Hazard and emergency types
Hazards are dangerous phenomena – like floods, tropical storms or droughts – that can cause loss of life, damage to property and the environment, destruction of livelihoods and disruption of services. Hazards can lead to disasters or emergencies, which require urgent action. Such emergencies have a direct impact on food security – floods, storms, tsunamis and other hazards destroy agricultural infrastructure and assets.
Drought, and transboundary animal and plant pests and diseases reduce production, affect prices and can cause a halt in trade. Emergencies interrupt access to markets, trade and food supply. They reduce the incomes of those affected, deplete savings and erode livelihoods, making people even more vulnerable to future disasters. The incidence of food-related crises has been rising since the early 1980s – with between 50 and 65 food emergencies every year since 2000, up from 25 to 45 during the 1990s.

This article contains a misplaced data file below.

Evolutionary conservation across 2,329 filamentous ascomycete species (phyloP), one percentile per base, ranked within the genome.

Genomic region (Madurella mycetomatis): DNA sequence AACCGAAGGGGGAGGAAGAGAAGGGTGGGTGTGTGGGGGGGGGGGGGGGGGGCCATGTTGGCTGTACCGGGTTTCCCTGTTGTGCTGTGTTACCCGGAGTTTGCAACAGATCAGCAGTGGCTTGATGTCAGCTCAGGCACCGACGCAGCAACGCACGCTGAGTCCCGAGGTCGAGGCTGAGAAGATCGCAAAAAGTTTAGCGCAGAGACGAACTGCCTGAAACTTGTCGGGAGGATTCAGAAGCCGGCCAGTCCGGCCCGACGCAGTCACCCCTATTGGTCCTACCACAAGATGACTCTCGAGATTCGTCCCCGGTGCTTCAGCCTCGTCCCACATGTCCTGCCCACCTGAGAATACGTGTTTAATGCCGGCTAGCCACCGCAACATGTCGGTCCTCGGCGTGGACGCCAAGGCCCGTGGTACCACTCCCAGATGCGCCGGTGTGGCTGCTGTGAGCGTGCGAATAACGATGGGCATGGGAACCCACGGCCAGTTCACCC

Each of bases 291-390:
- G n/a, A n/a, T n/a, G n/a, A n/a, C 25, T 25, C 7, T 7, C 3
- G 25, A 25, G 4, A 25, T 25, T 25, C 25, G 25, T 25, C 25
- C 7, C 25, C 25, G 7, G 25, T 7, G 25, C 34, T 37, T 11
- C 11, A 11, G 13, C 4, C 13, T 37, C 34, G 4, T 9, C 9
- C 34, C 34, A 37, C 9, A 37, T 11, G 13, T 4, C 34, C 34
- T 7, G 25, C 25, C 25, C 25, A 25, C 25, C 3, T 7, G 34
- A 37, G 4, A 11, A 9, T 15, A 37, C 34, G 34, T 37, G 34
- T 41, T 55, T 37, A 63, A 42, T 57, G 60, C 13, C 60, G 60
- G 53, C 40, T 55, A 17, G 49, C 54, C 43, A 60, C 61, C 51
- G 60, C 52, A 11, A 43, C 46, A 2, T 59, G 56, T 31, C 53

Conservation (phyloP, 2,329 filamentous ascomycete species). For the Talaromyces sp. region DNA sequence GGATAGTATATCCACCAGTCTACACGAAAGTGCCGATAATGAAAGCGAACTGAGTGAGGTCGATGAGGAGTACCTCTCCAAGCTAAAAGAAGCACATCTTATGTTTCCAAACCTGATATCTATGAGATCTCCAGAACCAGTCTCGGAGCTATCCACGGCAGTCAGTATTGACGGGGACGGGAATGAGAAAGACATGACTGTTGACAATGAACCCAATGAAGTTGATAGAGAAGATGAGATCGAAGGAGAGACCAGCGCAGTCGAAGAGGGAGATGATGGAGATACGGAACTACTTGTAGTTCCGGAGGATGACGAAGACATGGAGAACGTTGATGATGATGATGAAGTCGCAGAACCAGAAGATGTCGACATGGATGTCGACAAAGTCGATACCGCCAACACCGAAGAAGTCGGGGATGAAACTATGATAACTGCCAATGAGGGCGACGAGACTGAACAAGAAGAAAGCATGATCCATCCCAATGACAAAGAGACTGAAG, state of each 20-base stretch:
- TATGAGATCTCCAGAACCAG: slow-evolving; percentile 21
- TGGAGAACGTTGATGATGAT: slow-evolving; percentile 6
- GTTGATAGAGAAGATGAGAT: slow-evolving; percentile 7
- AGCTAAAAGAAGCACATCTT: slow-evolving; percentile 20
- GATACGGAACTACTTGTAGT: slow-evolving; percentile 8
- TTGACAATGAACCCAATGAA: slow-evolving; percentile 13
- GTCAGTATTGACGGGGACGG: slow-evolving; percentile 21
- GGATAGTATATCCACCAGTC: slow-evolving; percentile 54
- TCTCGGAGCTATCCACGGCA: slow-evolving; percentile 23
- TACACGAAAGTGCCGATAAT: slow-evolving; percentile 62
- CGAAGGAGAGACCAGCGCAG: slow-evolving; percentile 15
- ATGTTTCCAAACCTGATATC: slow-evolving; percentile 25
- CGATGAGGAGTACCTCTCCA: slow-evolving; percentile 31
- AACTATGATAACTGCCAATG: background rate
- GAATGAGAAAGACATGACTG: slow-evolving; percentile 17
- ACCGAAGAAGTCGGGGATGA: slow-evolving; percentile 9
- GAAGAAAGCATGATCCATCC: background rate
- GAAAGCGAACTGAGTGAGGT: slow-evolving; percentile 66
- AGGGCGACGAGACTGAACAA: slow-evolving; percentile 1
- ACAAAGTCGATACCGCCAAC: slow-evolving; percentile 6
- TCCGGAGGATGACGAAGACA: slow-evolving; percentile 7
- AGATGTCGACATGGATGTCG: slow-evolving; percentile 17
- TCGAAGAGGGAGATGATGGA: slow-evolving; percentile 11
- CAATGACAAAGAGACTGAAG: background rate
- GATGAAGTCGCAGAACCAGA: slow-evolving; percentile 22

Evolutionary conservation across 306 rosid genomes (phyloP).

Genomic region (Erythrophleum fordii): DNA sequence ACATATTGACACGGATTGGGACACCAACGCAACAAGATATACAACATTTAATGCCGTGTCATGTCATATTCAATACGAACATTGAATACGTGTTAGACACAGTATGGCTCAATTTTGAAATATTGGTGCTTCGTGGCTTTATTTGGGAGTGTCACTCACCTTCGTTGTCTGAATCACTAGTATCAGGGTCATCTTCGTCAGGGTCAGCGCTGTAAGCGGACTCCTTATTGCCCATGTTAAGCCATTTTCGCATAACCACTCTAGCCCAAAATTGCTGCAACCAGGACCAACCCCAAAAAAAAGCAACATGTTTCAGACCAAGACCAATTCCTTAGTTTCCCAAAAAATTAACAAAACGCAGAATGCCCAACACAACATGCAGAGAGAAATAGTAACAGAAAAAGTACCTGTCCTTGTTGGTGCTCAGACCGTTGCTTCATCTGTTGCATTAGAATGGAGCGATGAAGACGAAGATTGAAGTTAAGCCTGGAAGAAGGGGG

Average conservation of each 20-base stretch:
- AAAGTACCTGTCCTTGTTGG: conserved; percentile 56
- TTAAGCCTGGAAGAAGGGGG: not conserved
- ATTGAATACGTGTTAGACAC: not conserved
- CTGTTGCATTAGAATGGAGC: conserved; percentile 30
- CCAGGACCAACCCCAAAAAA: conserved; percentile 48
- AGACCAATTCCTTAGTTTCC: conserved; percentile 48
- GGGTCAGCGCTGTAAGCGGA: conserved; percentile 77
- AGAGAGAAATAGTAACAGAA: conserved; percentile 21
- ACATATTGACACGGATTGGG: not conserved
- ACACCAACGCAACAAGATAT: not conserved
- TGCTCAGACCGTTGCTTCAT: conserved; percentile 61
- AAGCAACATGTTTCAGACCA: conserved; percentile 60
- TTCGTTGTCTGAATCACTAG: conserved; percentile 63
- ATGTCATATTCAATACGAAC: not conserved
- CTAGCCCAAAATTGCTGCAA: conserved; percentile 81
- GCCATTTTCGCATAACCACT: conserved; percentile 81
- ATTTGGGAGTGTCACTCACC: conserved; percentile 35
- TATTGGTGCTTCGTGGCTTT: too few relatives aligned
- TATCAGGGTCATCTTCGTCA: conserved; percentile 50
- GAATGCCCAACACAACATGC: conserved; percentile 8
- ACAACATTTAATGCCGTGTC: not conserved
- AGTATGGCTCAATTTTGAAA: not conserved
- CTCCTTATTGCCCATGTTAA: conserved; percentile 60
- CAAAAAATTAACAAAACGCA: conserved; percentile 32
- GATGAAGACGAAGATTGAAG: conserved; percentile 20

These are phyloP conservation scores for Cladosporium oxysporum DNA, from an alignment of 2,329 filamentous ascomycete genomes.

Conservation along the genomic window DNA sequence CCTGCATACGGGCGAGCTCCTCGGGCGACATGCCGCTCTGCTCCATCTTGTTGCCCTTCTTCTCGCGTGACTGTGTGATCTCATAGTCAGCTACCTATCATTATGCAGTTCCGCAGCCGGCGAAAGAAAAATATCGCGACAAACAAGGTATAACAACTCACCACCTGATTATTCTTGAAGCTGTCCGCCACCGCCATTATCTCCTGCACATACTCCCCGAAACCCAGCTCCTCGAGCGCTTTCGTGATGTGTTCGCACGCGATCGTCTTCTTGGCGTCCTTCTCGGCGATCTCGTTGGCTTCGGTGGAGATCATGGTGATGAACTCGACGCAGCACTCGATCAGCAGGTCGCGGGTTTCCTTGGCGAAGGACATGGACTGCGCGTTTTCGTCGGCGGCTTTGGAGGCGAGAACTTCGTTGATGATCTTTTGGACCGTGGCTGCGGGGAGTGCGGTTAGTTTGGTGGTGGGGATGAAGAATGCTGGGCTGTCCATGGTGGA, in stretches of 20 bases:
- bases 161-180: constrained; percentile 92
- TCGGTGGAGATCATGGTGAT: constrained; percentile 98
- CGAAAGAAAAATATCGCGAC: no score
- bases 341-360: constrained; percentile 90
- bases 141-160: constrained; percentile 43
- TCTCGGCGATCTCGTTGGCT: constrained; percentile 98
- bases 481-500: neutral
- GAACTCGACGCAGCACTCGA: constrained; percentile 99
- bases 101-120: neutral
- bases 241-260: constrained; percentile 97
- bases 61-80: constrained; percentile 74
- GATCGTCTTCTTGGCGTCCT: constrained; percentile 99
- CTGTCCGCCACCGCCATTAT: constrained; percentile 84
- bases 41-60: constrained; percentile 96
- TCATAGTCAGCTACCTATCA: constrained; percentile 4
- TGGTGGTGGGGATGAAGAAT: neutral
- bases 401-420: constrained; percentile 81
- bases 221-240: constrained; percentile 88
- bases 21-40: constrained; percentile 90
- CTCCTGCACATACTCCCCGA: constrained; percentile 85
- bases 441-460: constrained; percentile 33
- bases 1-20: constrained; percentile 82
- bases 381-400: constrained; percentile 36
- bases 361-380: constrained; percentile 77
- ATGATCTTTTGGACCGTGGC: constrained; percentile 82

FAO’s work in emergencies focuses on reducing people’s vulnerability to hazards before, during and after disasters through risk assessment, risk reduction, emergency response and rehabilitation. When an emergency does hit, FAO focuses on recovery and rehabilitation to increase the resilience of livelihoods in the future through longer-term interventions that facilitate the transition from relief to development.